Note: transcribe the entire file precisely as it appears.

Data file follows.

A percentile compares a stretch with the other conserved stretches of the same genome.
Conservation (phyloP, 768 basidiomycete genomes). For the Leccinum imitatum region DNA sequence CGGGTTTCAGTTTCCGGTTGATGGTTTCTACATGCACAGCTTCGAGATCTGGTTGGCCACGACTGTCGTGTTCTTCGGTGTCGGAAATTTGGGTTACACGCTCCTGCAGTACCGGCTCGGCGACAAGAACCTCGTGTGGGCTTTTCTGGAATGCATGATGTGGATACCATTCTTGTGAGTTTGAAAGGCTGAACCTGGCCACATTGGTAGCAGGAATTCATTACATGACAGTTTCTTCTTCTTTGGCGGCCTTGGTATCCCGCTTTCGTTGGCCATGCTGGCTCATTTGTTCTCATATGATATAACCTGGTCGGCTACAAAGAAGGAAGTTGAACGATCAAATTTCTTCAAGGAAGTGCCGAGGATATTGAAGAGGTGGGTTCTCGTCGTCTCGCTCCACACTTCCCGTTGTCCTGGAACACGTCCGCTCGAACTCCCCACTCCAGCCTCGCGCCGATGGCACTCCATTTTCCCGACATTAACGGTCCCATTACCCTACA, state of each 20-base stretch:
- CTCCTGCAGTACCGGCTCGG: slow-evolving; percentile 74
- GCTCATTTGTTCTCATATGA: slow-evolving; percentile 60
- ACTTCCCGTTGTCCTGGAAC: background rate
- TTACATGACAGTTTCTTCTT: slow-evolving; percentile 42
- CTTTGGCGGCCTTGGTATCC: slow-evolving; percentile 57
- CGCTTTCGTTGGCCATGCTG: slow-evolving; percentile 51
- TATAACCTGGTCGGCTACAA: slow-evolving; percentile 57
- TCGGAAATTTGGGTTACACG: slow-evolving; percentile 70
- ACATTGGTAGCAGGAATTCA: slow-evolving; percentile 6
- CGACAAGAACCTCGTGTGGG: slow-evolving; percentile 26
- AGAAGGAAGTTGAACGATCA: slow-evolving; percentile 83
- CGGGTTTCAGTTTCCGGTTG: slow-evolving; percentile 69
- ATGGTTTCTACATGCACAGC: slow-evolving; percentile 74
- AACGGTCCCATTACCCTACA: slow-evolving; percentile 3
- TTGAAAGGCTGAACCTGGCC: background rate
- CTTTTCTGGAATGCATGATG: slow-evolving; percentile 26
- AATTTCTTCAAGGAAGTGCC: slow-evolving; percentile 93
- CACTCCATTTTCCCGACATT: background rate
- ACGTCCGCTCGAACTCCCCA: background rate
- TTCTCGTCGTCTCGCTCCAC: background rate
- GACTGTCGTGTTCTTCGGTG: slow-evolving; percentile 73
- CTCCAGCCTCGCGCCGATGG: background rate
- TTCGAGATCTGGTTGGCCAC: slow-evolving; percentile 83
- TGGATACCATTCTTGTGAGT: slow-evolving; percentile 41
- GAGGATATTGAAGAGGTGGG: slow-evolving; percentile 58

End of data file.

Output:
A percentile compares a stretch with the other conserved stretches of the same genome.
Conservation (phyloP, 768 basidiomycete genomes). For the Leccinum imitatum region DNA sequence CGGGTTTCAGTTTCCGGTTGATGGTTTCTACATGCACAGCTTCGAGATCTGGTTGGCCACGACTGTCGTGTTCTTCGGTGTCGGAAATTTGGGTTACACGCTCCTGCAGTACCGGCTCGGCGACAAGAACCTCGTGTGGGCTTTTCTGGAATGCATGATGTGGATACCATTCTTGTGAGTTTGAAAGGCTGAACCTGGCCACATTGGTAGCAGGAATTCATTACATGACAGTTTCTTCTTCTTTGGCGGCCTTGGTATCCCGCTTTCGTTGGCCATGCTGGCTCATTTGTTCTCATATGATATAACCTGGTCGGCTACAAAGAAGGAAGTTGAACGATCAAATTTCTTCAAGGAAGTGCCGAGGATATTGAAGAGGTGGGTTCTCGTCGTCTCGCTCCACACTTCCCGTTGTCCTGGAACACGTCCGCTCGAACTCCCCACTCCAGCCTCGCGCCGATGGCACTCCATTTTCCCGACATTAACGGTCCCATTACCCTACA, state of each 20-base stretch:
- CTCCTGCAGTACCGGCTCGG: slow-evolving; percentile 74
- GCTCATTTGTTCTCATATGA: slow-evolving; percentile 60
- ACTTCCCGTTGTCCTGGAAC: background rate
- TTACATGACAGTTTCTTCTT: slow-evolving; percentile 42
- CTTTGGCGGCCTTGGTATCC: slow-evolving; percentile 57
- CGCTTTCGTTGGCCATGCTG: slow-evolving; percentile 51
- TATAACCTGGTCGGCTACAA: slow-evolving; percentile 57
- TCGGAAATTTGGGTTACACG: slow-evolving; percentile 70
- ACATTGGTAGCAGGAATTCA: slow-evolving; percentile 6
- CGACAAGAACCTCGTGTGGG: slow-evolving; percentile 26
- AGAAGGAAGTTGAACGATCA: slow-evolving; percentile 83
- CGGGTTTCAGTTTCCGGTTG: slow-evolving; percentile 69
- ATGGTTTCTACATGCACAGC: slow-evolving; percentile 74
- AACGGTCCCATTACCCTACA: slow-evolving; percentile 3
- TTGAAAGGCTGAACCTGGCC: background rate
- CTTTTCTGGAATGCATGATG: slow-evolving; percentile 26
- AATTTCTTCAAGGAAGTGCC: slow-evolving; percentile 93
- CACTCCATTTTCCCGACATT: background rate
- ACGTCCGCTCGAACTCCCCA: background rate
- TTCTCGTCGTCTCGCTCCAC: background rate
- GACTGTCGTGTTCTTCGGTG: slow-evolving; percentile 73
- CTCCAGCCTCGCGCCGATGG: background rate
- TTCGAGATCTGGTTGGCCAC: slow-evolving; percentile 83
- TGGATACCATTCTTGTGAGT: slow-evolving; percentile 41
- GAGGATATTGAAGAGGTGGG: slow-evolving; percentile 58